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China says US trade sanctions on Hong Kong violate WTO rules


(FILES) This file photo taken on September 14, 2019 shows pro-China supporters singing the national anthem inside a shopping mall in the Kowloon Bay district of Hong Kong. – Hong Kong’s legislature voted for a Beijing-backed law banning insults to China’s national anthem on June 4, 2020, a move critics say further stifles dissent in the restless semi-autonomous financial hub. Washington’s decision to strip Hong Kong of its special trading status violates rules of the World Trade Organization, China said Thursday.(Photo by ISAAC LAWRENCE / AFP)

Washington’s decision to strip Hong Kong of its special trading status violates rules of the World Trade Organization, China said Thursday.

President Donald Trump announced Friday that the US will revoke special trading privileges granted to Hong Kong after Beijing moved to tighten its grip on the semi-autonomous city with plans to impose a national security law.

Removing the special status would affect a bilateral extradition treaty, commercial relations and export controls between the US and the Asian financial hub.


The move adds to growing friction between the world’s two biggest economies amid the coronavirus crisis and in the wake of a two-year trade war that has not been fully resolved.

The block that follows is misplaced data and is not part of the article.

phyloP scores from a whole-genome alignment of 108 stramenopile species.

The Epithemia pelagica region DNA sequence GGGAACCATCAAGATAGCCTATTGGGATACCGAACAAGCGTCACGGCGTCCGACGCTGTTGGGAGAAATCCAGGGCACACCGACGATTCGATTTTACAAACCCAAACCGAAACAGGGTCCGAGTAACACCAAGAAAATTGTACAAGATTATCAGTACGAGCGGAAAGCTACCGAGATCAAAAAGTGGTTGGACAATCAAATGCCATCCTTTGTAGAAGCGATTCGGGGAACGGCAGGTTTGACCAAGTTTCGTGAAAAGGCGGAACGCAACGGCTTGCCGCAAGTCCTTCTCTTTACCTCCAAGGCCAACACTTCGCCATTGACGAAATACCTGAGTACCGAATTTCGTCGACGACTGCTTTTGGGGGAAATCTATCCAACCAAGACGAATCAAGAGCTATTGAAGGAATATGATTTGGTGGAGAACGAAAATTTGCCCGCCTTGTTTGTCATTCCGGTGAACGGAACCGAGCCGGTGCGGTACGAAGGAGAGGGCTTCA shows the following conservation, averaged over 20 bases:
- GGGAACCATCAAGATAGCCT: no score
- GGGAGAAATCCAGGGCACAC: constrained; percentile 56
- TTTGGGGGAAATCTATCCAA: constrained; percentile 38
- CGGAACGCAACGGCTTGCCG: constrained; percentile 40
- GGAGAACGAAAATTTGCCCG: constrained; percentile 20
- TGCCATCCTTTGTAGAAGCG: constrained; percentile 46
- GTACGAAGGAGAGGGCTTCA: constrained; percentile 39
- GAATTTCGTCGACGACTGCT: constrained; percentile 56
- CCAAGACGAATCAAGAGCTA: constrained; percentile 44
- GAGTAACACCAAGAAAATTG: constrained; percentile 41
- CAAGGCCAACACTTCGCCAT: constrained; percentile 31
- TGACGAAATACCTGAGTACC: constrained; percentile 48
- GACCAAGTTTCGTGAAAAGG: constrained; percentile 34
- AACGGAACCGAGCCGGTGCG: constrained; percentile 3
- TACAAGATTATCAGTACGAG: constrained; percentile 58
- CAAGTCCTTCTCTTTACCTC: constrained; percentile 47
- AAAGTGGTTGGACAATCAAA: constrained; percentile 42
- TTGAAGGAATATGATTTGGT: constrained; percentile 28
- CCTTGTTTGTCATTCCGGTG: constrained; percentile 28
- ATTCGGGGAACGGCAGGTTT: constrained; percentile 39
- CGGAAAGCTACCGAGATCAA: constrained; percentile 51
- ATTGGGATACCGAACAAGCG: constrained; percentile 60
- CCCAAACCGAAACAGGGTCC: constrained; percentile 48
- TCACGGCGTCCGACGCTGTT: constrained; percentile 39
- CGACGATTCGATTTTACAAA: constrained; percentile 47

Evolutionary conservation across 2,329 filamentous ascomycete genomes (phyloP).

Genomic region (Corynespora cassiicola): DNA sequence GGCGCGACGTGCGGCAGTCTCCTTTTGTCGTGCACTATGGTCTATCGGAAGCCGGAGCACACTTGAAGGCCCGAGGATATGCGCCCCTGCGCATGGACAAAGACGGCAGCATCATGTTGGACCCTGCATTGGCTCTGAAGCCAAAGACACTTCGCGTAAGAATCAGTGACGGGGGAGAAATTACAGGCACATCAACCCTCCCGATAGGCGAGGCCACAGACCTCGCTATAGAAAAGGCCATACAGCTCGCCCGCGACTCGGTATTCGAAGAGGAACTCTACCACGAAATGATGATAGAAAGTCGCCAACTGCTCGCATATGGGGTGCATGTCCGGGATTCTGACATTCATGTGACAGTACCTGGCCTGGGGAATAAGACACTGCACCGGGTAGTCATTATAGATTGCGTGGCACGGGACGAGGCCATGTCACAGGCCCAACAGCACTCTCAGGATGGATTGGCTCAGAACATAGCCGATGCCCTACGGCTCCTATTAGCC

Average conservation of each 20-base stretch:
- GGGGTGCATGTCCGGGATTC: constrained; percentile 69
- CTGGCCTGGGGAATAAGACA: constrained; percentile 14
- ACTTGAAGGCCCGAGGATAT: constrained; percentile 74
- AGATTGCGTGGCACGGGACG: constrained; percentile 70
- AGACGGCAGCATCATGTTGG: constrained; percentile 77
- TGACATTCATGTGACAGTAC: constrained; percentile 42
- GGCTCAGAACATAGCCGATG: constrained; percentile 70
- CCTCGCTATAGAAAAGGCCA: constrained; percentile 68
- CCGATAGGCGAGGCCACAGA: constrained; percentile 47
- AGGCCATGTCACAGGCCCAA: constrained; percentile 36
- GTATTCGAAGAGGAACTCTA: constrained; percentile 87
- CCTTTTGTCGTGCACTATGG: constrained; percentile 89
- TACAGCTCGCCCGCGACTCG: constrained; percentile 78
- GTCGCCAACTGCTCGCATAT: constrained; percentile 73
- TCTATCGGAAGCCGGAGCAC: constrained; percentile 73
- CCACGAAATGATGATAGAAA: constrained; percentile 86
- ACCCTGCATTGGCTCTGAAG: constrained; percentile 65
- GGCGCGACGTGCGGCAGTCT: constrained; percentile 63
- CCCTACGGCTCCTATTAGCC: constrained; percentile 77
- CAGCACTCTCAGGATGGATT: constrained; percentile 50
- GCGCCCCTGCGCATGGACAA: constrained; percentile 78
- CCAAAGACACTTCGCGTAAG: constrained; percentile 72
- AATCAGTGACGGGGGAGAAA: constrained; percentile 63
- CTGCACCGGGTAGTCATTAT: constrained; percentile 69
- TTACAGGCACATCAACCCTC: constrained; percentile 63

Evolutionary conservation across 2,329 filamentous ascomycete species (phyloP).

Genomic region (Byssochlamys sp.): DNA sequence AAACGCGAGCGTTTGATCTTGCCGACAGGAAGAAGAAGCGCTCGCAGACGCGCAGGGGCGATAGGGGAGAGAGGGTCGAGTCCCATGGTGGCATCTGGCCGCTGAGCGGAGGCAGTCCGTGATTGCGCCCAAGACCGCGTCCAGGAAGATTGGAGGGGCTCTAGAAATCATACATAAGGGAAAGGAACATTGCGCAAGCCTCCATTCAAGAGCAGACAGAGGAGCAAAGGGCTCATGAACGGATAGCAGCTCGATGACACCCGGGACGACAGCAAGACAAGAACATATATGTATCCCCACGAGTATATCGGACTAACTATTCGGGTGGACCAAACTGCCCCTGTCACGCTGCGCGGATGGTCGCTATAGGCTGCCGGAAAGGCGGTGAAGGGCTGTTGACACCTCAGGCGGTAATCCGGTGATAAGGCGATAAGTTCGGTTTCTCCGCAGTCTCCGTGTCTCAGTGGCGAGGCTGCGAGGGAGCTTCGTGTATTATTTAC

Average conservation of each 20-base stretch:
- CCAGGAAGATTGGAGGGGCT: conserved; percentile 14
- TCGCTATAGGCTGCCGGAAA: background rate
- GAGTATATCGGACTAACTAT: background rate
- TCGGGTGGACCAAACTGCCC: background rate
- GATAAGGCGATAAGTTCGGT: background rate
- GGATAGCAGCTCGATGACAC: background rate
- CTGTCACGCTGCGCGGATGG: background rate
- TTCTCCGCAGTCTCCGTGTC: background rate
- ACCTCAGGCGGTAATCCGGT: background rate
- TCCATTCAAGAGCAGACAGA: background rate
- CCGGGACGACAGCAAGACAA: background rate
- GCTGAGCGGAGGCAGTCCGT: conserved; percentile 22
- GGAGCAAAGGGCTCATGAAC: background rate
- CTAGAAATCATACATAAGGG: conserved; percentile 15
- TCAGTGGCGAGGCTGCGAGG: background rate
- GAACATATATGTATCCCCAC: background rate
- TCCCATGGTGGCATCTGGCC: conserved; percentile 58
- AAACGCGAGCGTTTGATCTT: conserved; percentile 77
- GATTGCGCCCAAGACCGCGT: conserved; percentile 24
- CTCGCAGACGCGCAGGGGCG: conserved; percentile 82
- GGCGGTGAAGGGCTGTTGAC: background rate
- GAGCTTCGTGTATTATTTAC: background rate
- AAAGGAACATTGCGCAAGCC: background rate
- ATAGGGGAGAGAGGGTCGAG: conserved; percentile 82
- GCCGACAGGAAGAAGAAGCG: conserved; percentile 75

Commerce ministry spokesman Gao Feng said the special trading status given to the former British colony was recognised by all WTO members and did not depend solely on the United States.

“If the United States disregards the fundamental principles of international relations and adopts unilateral measures according to its domestic laws, it will violate WTO rules and will not be in the interest of the United States,” Chinese Ministry of Commerce spokesman Gao Feng said at a regular press briefing.

The planned national security law comes in the wake of months-long protests in Hong Kong against Beijing’s attempts to erode personal freedoms.

Beijing says the law is needed to tackle “terrorism” and “separatism” and criminalizes acts of subversion, secession, terrorism and foreign interference in Hong Kong.

But critics fear it will bring political oppression to a city supposedly guaranteed freedoms and autonomy for 50 years after its 1997 handover to China by Britain.

Gao said the national security law will not undermine Hong Kong’s autonomy.

“It will not harm the legitimate interests of foreign investors,” he added.

Trump has provided few details on a timetable for scrapping Hong Kong’s special trading status.


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